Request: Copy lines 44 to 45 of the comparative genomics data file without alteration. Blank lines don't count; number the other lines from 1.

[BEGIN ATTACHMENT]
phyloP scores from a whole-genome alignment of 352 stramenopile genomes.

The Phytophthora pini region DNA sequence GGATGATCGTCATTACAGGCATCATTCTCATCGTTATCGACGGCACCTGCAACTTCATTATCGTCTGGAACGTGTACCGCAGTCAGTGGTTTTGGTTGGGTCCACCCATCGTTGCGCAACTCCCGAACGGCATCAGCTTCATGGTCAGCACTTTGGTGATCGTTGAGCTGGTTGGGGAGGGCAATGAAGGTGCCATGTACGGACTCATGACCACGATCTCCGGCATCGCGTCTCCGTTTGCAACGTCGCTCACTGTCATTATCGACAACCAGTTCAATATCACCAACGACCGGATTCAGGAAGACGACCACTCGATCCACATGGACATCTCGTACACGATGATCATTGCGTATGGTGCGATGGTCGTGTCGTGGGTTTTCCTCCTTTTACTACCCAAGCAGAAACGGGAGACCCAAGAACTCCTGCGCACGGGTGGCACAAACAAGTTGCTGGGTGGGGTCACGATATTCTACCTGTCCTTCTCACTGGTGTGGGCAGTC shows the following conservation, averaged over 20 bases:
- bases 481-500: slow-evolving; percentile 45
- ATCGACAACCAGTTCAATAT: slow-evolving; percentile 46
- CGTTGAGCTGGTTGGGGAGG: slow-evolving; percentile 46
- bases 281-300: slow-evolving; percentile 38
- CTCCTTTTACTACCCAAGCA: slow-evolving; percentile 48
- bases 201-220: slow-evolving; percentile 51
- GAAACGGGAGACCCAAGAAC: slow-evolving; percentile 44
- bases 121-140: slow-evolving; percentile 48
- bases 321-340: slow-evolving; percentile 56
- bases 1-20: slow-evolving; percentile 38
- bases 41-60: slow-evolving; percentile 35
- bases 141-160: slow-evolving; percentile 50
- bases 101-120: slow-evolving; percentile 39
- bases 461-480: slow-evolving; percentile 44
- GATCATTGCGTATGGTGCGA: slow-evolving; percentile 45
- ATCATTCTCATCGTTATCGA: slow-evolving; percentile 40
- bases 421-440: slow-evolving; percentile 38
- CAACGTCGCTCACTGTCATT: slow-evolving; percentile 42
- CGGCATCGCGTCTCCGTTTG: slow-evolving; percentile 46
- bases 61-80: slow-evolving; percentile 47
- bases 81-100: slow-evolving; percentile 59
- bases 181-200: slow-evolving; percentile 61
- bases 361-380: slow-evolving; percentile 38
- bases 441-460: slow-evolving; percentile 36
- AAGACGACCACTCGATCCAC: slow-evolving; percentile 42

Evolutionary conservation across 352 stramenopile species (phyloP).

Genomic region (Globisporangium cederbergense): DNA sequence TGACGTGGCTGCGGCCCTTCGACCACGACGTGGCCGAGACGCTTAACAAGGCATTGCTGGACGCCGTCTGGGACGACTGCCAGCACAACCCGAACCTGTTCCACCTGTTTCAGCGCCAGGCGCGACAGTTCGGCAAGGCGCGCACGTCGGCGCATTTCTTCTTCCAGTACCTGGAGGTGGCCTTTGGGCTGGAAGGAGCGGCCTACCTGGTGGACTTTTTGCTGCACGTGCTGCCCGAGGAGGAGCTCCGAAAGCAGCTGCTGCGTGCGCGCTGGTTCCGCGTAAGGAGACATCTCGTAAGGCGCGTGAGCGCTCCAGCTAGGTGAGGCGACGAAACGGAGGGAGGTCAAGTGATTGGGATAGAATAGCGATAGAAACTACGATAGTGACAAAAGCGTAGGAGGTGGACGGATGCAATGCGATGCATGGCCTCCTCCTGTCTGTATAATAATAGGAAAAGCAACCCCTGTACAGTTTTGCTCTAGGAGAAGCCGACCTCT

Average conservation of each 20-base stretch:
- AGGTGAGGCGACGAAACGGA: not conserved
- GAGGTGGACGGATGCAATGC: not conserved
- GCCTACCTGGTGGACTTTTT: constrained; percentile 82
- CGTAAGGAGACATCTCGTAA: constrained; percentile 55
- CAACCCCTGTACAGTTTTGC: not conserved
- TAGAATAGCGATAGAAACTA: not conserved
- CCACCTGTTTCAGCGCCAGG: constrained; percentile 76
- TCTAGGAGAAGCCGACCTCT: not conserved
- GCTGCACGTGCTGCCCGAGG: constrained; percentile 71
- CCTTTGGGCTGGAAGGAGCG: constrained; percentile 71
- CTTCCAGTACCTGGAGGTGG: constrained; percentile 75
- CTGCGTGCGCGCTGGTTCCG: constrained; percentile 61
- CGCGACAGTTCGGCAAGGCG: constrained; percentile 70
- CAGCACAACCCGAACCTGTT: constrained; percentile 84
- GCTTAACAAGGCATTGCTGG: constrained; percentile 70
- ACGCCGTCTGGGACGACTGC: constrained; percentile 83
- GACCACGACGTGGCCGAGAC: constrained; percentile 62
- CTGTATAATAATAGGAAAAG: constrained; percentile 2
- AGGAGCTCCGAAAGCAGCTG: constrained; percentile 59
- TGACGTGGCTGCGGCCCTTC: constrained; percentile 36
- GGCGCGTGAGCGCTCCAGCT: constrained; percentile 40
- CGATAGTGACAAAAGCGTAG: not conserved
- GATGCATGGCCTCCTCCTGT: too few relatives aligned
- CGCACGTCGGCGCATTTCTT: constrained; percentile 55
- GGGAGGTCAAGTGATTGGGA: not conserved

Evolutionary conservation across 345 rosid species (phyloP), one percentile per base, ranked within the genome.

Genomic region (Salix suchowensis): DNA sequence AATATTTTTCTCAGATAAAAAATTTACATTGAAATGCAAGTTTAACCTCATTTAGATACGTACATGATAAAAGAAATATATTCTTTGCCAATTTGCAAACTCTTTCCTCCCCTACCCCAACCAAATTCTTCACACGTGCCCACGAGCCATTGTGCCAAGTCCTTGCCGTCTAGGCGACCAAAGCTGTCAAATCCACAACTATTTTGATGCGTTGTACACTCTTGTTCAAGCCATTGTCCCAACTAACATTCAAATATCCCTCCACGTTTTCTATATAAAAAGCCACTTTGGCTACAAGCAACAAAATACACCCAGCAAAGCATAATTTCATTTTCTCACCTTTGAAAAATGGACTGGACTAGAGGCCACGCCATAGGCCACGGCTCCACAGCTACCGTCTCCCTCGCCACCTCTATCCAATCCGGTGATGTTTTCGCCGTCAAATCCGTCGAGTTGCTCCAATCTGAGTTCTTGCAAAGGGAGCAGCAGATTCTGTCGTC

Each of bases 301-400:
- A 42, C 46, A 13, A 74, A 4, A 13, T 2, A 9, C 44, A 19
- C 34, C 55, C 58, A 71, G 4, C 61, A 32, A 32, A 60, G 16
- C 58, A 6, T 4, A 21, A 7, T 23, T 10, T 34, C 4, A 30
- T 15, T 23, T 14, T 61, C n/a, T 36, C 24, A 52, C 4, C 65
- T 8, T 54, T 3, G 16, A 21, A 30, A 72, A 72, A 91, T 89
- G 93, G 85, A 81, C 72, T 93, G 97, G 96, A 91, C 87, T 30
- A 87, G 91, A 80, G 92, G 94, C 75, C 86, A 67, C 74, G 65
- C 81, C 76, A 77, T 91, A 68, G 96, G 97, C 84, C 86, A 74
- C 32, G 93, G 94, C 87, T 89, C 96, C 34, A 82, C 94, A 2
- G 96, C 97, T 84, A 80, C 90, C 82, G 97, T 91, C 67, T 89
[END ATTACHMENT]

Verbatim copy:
- CAGCACAACCCGAACCTGTT: constrained; percentile 84
- GCTTAACAAGGCATTGCTGG: constrained; percentile 70